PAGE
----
Tip: If you want to stay close to the main attractions, the best areas to stay in Venice are San Marco or close to the Ponte dell’Accademia in Dorsoduro. Click here to view other accommodation options in Venice’s city center!
Planning your perfect trip to Italy? Click here for even more Italy hotel booking tips and recommendations!
Venice tourism tax
If you are staying more than 1 night in Venice then you don’t need to worry about this new tourism tax as you will already be paying a “Venice city tax” in cash directly to your hotel or accommodation – the rate is between 3.5-5 Euros per night, per person. This has been the case for years, and during my last visit to Venice in October 2019 we did not have to pay any additional tax besides this existing city tax.
However, there has been a lot of news about Venice implementing a new tourism tax policy as a result of overtourism in the city. Apparently, only about one-fifth of all visitors to Venice spend at least one night in the historic centre.
As a result, Venice has proposed a tourism tax for day trippers and cruise ship passengers to be implemented from May 1st 2019 onwards, but plans have been criticized by Italy’s tourism minister. The latest news is that the Venice daytripper tax will be delayed until at least early 2022. There’s also chatter that a “booking system” will be launched by 2022 so that visitors have to reserve access to Venice, though there are no updates on that front as of yet.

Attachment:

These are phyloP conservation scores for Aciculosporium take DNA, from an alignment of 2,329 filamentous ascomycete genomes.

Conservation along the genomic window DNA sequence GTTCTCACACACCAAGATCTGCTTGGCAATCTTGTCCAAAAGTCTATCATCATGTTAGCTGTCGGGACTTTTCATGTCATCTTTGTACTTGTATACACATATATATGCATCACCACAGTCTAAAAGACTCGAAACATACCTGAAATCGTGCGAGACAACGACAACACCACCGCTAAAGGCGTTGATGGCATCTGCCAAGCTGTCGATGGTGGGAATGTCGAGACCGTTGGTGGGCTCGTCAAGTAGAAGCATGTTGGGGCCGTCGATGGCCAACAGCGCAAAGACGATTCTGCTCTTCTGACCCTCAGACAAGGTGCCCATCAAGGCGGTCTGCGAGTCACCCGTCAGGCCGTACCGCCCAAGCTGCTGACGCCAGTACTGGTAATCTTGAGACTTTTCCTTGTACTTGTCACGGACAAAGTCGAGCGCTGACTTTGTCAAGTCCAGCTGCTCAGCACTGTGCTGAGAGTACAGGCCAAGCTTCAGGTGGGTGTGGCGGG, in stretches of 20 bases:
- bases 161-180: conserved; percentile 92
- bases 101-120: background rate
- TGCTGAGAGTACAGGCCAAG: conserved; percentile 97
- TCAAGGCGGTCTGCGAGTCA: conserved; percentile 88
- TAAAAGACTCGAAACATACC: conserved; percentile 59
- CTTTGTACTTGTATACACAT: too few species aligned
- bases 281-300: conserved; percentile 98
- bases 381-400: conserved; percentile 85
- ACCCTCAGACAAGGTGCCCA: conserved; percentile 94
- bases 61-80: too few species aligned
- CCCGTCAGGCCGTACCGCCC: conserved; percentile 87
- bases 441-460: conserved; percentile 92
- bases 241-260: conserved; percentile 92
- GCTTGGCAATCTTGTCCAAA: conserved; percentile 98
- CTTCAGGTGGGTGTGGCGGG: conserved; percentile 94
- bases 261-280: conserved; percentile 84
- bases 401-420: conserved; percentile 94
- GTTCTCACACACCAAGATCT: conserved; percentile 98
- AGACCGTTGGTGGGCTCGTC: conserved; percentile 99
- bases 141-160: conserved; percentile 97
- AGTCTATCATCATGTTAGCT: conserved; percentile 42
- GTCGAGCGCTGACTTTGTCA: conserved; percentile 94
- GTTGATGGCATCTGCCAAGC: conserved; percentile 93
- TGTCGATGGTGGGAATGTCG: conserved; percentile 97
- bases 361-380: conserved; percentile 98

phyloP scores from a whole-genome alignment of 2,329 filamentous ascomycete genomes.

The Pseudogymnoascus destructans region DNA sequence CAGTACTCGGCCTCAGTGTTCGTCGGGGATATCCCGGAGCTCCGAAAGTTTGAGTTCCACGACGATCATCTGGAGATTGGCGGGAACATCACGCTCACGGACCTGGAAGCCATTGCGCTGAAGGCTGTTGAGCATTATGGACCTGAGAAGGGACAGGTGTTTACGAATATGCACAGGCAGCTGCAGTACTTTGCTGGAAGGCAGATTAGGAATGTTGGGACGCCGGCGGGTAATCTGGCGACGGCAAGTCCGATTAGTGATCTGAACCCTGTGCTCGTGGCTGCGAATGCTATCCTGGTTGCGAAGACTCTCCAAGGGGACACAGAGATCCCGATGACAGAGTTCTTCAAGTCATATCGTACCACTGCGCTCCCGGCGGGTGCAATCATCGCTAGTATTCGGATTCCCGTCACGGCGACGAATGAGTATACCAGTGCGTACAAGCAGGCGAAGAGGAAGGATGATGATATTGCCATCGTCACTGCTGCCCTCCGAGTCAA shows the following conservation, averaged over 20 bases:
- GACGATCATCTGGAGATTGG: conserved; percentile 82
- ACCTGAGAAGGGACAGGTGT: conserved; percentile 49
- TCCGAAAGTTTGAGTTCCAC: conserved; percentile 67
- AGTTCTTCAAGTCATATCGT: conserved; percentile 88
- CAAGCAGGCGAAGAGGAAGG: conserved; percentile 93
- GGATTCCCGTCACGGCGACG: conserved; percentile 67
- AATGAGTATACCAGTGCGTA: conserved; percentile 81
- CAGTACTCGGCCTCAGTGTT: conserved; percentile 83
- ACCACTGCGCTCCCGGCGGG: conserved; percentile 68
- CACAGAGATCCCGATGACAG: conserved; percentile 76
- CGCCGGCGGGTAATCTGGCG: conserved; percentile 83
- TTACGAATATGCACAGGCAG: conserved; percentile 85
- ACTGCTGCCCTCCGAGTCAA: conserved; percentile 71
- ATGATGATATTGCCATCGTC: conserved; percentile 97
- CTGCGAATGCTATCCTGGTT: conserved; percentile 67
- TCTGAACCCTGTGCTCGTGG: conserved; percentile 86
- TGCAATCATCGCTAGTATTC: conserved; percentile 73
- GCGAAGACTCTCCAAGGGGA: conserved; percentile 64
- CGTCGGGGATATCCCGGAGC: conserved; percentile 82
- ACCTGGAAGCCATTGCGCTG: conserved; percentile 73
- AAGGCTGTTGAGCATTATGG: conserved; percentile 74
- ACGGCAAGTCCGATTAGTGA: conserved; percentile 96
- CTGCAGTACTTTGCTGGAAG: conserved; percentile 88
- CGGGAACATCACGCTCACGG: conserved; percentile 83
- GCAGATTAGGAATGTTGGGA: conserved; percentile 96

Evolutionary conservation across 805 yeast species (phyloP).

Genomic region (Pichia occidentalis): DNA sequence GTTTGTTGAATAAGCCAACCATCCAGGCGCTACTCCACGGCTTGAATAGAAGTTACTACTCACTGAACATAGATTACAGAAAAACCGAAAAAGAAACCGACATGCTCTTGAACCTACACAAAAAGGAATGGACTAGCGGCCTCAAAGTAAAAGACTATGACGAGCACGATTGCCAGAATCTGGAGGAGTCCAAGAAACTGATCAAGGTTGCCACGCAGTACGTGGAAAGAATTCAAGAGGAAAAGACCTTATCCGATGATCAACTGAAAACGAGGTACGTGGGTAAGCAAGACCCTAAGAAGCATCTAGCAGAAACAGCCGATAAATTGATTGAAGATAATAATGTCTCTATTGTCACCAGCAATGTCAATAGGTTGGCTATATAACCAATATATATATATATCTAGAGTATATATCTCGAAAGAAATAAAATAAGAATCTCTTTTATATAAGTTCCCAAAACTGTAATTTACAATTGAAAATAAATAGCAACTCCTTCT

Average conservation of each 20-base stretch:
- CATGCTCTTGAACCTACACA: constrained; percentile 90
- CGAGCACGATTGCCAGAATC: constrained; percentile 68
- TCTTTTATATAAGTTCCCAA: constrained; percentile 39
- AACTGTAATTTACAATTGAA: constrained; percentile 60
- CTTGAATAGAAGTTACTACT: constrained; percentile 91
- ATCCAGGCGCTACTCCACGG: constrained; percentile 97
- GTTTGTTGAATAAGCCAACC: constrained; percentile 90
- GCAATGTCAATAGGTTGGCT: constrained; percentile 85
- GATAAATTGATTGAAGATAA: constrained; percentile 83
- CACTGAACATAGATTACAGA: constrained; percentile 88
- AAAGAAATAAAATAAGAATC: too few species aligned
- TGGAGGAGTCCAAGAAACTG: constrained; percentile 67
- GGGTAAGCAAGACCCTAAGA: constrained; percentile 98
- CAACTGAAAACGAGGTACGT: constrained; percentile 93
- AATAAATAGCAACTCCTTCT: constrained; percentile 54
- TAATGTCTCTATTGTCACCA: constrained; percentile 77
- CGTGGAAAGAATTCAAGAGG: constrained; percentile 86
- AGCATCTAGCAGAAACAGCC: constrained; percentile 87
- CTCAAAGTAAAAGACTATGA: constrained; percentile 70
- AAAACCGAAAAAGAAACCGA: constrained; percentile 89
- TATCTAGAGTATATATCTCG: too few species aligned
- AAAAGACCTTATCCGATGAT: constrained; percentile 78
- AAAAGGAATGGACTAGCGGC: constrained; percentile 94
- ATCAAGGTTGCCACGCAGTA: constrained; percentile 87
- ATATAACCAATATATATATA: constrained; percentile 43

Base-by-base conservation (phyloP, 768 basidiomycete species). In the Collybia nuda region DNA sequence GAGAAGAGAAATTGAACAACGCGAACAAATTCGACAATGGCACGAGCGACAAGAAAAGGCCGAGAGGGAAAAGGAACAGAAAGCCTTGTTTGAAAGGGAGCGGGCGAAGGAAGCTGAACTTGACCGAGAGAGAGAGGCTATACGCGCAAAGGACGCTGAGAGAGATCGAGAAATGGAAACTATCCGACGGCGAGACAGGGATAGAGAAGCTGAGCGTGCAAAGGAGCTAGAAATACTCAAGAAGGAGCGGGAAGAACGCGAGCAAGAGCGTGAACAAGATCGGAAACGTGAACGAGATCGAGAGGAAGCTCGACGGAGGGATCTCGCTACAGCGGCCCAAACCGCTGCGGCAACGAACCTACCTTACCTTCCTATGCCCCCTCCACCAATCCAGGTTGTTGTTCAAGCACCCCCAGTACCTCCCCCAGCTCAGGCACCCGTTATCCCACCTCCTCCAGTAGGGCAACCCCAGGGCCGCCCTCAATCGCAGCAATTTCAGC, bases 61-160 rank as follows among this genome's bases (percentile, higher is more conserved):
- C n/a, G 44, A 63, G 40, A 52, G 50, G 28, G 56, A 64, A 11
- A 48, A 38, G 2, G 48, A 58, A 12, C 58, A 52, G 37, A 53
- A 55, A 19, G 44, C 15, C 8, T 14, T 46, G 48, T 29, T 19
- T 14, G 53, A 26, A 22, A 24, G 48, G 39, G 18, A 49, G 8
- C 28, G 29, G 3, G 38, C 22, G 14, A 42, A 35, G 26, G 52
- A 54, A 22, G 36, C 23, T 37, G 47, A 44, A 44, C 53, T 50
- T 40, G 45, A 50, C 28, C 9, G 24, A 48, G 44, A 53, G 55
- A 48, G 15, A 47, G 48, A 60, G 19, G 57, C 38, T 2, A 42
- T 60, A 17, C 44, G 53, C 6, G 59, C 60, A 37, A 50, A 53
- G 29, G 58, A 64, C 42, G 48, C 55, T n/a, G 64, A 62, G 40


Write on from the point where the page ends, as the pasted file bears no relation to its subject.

So, how does this affect you if you are only visiting Venice for a day trip? For the time being, you don’t have to stress out too much. The proposed tax will range between 3-10 Euros a day depending on when you visit, and any new tax is likely to be built directly into the cost of your train, ferry or bus ticket.
Where to eat in Venice
Antica Locanda Montin: A wonderful restaurant with a stunning outdoor dining area that resembles a secret garden.
Nevodi: A small restaurant in Castello with the most incredible food. Try the ravioli and fish of the day. Reservations essential.
A Beccafico: A slightly more ~fancy~ restaurant specializing in seafood. The linguine vongole is lip-smackingly good and the tiramisu is heavenly.
Need more recommendations for where to eat in Venice? Click here for a guide to finding great food in Venice.
6 must-see places you should visit if you only have 2 days in Venice
Short on time? Here are a handful of landmarks you won’t want to miss in Venice. If you have a few more days to spare, then you can also check out this guide to spending 4 days in Venice and get off the typical tourist trail. Read on if you’re wondering what to do in Venice in 2 days.
1. Piazza San Marco / St. Mark’s Basilica
Your first destination is a twofer. Head to this popular square and feast your eyes on the city’s most famous (and opulent) church. The square gets extremely busy and is reminiscent of Alfred Hitchcock’s The Birds: not for any traveler with ornithophobia (a fear of birds)!
The gilded church, St. Mark’s Basilica, gained the status as a symbol of Venetian wealth and power and is also known as Chiesa d’Oro, the Church of Gold. Come back at night to listen to four-piece orchestras take turns playing enchanting live music – our favourite band plays at Caffe Quadri (be warned though, the drinks are expensive!).